If you have to wait on the vet, you can do things at home that might buy you some extra time. For one thing, keep the dog as quiet and calm as possible. Don’t allow it to eat or drink. Relieve gas pressure by giving the dog an over-the-counter product that relieves gas. You can use Gas-X or other products that contain simethicone. We keep some Gas-X handy just for the dogs.
How Bloat Is Treated and Can Be Prevented
Veterinary treatment for dog bloat includes IV fluids and methods that relieve the pressure of gas. A stomach tube is usually inserted first. If the tube can’t be inserted successfully, sharp pointed valves called “trocars” are used. Once the stomach has been decompressed, the dog will have surgery to return the stomach back to its correct position.
If your dog has had an episode of bloat, the chances the condition will strike again are almost 80%. There’s a surgical procedure, however, that might get rid of bloating once and for all. This procedure is called “right side gastropexy.”
This procedure attaches the stomach to the abdominal wall with sutures, preventing the stomach’s ability to become twisted. This surgery shows great promise to get rid of bloat, with initial studies revealing only a 4% recurrence. The gastropexy can be performed on dogs during the treatment of bloat, or it can be done as a preventive measure in dogs with certain risk factors.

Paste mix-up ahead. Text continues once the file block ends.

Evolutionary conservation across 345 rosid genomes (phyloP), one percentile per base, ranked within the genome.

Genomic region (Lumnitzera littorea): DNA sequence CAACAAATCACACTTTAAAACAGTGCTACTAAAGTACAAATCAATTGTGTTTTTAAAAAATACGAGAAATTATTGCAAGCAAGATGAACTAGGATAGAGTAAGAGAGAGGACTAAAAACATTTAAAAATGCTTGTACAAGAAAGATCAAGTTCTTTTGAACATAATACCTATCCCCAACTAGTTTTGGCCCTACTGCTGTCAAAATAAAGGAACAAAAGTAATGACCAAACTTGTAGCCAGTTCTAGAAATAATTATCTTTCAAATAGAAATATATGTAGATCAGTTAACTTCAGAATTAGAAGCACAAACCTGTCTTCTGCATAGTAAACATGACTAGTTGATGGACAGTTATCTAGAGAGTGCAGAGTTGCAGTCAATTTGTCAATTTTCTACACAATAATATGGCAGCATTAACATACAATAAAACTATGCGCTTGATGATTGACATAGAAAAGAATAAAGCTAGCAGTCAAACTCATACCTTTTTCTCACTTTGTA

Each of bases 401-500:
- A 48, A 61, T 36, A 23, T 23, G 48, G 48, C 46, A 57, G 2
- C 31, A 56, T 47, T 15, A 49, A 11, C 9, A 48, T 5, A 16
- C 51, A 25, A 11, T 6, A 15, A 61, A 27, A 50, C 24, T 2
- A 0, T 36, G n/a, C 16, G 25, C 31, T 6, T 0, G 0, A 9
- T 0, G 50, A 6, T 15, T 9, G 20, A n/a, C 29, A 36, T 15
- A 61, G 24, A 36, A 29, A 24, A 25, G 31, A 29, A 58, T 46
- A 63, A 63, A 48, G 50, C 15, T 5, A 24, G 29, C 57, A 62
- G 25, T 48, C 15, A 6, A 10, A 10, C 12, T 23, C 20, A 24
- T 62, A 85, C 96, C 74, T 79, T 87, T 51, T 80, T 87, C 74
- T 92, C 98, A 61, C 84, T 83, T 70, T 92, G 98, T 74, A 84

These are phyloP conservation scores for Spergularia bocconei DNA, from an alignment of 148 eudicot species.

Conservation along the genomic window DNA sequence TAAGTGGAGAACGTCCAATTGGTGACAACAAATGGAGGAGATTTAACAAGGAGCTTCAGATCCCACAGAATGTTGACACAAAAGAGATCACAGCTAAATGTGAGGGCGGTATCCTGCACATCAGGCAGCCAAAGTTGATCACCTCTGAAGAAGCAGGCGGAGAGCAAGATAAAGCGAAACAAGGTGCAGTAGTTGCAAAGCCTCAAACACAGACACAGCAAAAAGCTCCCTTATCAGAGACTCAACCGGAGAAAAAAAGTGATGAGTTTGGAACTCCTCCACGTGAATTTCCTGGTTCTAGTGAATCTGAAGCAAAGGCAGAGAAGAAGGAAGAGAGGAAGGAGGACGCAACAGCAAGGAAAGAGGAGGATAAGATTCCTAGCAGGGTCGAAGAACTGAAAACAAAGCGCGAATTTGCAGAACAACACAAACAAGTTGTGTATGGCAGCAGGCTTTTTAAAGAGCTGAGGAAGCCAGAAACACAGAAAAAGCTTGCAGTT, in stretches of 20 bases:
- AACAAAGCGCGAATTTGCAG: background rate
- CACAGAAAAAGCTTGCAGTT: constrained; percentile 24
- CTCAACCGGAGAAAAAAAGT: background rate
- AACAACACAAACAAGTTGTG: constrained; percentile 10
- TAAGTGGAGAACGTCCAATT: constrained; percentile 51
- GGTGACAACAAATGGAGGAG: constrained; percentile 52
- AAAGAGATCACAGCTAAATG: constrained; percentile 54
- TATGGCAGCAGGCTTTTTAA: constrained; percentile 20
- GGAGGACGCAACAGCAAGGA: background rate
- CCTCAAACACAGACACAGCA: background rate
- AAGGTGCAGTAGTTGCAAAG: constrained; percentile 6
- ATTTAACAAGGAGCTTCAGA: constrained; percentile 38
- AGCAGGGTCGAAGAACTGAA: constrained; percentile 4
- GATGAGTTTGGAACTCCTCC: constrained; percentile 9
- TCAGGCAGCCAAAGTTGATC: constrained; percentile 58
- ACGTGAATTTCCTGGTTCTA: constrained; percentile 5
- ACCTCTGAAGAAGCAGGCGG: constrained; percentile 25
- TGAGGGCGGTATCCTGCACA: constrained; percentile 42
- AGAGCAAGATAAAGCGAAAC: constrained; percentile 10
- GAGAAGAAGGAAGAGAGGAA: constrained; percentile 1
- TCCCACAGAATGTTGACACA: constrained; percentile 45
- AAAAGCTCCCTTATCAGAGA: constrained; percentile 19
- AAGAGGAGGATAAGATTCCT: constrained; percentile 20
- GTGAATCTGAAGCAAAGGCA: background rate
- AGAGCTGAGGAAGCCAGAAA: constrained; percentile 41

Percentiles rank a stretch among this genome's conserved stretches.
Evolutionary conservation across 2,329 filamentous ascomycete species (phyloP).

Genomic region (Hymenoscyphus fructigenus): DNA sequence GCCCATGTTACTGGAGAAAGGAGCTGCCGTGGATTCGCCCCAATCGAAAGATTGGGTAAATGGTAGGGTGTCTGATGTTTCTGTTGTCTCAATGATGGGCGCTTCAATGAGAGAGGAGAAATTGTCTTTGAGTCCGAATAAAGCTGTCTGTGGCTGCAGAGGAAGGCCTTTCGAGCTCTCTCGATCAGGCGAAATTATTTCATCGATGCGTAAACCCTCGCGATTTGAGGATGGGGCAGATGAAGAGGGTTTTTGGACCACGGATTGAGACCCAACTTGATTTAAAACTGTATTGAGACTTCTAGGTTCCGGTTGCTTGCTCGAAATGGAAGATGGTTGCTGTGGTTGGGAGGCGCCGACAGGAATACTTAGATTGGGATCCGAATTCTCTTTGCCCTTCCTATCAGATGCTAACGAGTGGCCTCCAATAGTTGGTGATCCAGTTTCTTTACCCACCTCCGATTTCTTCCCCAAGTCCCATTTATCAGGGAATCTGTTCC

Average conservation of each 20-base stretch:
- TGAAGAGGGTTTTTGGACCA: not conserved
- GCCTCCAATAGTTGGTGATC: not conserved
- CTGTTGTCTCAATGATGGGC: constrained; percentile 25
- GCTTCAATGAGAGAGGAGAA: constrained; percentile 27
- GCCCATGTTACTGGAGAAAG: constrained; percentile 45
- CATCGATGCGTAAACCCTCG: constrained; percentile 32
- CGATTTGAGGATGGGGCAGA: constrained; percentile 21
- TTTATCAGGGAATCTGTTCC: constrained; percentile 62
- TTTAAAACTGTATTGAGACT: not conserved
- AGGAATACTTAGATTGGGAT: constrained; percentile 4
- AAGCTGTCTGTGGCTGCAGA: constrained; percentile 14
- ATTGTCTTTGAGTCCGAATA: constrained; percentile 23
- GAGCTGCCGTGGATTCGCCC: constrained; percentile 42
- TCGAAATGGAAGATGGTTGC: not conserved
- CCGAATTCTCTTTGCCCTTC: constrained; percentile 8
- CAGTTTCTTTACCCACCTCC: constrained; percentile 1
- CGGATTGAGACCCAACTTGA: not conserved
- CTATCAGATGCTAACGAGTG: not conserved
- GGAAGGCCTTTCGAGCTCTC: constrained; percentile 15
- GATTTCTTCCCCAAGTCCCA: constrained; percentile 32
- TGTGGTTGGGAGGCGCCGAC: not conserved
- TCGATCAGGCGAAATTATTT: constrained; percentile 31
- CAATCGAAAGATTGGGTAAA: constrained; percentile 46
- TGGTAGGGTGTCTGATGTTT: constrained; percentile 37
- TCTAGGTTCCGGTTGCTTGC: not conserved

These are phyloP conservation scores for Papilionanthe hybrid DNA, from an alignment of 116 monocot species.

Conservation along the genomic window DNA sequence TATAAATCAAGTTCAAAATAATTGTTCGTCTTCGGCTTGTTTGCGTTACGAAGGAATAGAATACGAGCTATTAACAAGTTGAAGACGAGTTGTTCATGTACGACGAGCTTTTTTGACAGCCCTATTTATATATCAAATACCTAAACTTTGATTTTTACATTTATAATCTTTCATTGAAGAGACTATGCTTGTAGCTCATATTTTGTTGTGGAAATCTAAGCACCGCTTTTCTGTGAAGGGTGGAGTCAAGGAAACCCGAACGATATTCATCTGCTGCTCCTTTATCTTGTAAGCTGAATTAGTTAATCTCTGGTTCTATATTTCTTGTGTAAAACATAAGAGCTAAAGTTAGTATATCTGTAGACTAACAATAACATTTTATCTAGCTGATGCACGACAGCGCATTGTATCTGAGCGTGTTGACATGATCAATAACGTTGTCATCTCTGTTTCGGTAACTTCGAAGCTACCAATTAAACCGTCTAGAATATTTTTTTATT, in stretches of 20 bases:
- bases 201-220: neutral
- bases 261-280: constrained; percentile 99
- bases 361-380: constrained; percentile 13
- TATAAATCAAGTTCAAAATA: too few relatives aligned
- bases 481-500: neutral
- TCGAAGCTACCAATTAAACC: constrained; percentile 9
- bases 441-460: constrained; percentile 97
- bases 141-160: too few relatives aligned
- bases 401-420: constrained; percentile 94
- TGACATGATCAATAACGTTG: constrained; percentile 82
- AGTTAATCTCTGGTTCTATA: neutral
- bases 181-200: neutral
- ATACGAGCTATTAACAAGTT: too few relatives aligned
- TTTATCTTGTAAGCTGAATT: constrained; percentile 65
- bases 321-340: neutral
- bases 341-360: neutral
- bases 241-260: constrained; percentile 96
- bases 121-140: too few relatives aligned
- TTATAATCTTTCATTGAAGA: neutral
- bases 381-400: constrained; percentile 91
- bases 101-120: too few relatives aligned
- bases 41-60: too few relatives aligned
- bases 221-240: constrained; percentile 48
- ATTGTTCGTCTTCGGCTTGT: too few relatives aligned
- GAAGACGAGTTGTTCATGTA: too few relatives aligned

Great Danes and Bloat
I love Great Danes and have owned several. Right now, I have two neutered males. Of all dog breeds, Danes are the most susceptible to dog bloat. In fact, most veterinarians agree that more than one-third of all Danes will experience at least one bout with bloat in their lives. This startling fact is why I became interested in learning more about the condition. It’s a shame that such a beautiful, gentle, noble breed would be at risk of such a terrible condition.
Of all the Great Danes I’ve owned, not a single one has ever experienced bloating. I’m not sure if I’ve just been lucky, or whether that’s because I’m careful. We feed our dogs numerous small meals every day and encourage them to rest before and after eating. We don’t allow them to drink a lot of water with meals either. Our dogs live a pretty stress-free life, too. Their biggest stressor at home is having to get a bath. Outside the home their largest stressor is having to go to the vet. Other than these two examples, our pooches are super laid back and happy.
There is some debate about whether raised feeding dishes can help. Some dog experts think that they can help prevent bloat, while others say it actually encourages the condition. I’m not a vet, but from my personal experience with Great Danes, using raised feeding seems to help with digestion. I’ve had a couple of Danes that would often regurgitate their food when they ate from a floor-level dish. When we switched to raised food bowls, the dogs stopped throwing up.
If my boys ever do suffer from dog bloat, I’ll have the vet perform the gastropexy to get rid of bloat, hopefully forever. I’m not sure how much it costs, but if it will save the lives of my two beloved companions, it will be well worth the price!
More by this Author
An overview of dog pneumonia and our experience with the condition. Our three-week-old Great Dane puppy is recovering well from pneumonia now, due to antibiotics and good supportive care. Photos and videos included.
Tips for feeding and watering a dog with megaesophagus are provided here. Photos and videos are included.
Find out how to get rid of fleas, once and for all. Learn about a “secret weapon” that’s cheap, effective, safe, and easy to use.